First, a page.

If I haven’t said it yet, this game is enormous, and there are endless things to do. I don’t mean just map locations and story, but entire sections of the game that can be pursued for hours on end, for better and worse. You can enter the arena and take down every challenger in your path. There is a justice system based on mercenaries with different tiers, and you can fight to become the top mercenary. Isu artifacts inhabit some places on the map and are guarded by mythological Greek monsters. There are cult members scattered throughout all of Greece, and each one must be taken down to get to unique leaders, and ultimately, the cult leader. Every territory is controlled by Sparta or Athens, and after weakening the state, you can begin a conquest battle for either side that decides the controlling faction and gives the Misthios extra gear. 

I just spent way too many words listing massive activities, and I wasn’t even done. There is no doubt in my mind that if you are looking for a game full of content, this is it, but more content doesn’t mean more quality. Some activities, like the cult and the artifacts are absolutely worth completing, but the mercenary system is annoying at best and conquests are a repetitive loot grind that don’t amount to anything impactful. Even worse, with all these activities to complete, leveling up is a complete slog. I actually found myself at, one point in the story, back tracking to do other quests because the new zone was too high. This was after about 50 hours in the game.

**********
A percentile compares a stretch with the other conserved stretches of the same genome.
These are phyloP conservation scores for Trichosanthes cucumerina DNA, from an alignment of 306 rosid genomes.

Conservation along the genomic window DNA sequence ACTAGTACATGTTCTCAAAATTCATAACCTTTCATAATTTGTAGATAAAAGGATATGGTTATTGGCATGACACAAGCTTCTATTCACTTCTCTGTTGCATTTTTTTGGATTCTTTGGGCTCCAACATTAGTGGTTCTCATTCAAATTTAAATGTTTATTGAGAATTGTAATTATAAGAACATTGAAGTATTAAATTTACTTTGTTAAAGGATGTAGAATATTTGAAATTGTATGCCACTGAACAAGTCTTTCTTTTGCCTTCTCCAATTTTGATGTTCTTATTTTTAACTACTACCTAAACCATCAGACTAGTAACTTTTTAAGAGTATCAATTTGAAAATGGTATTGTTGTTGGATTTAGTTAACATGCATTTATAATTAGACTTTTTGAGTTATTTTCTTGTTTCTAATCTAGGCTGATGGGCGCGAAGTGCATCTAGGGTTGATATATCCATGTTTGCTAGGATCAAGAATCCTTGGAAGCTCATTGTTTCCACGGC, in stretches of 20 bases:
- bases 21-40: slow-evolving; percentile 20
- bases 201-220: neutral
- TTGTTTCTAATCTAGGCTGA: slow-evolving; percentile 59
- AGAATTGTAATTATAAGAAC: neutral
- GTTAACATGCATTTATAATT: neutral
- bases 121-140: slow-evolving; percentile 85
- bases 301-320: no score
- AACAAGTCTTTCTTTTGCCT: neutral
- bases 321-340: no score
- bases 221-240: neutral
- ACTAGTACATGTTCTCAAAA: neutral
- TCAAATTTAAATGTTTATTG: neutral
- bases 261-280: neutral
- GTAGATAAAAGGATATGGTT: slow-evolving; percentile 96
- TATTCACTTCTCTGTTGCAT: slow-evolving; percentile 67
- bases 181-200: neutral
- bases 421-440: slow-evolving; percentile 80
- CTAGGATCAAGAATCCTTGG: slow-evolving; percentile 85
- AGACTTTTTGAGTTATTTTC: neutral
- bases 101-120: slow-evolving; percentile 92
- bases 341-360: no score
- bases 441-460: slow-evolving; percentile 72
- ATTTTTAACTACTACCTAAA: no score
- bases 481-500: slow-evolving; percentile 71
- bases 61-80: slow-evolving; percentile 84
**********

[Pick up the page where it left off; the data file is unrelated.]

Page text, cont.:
Sure, this is kind of an RPG and they want me to play the game. However, I can’t help but believe that XP gain was slowed down to encourage players to purchase their new XP booster packs. This was a problem that I talked about in my review of Middle Earth: Shadow of War, and I believe the same thing here. Microtransactions have no place in a single player game. Single player games are not live service games and they do not need continuous support. If you want to release an expansion and charge for that, I would be more than happy to pay. I get a bad taste in my mouth though, when the game I just paid to play has 20 extra outfits to buy at release, and XP boosters to help me play the actual game the way I want, instead of endlessly grinding.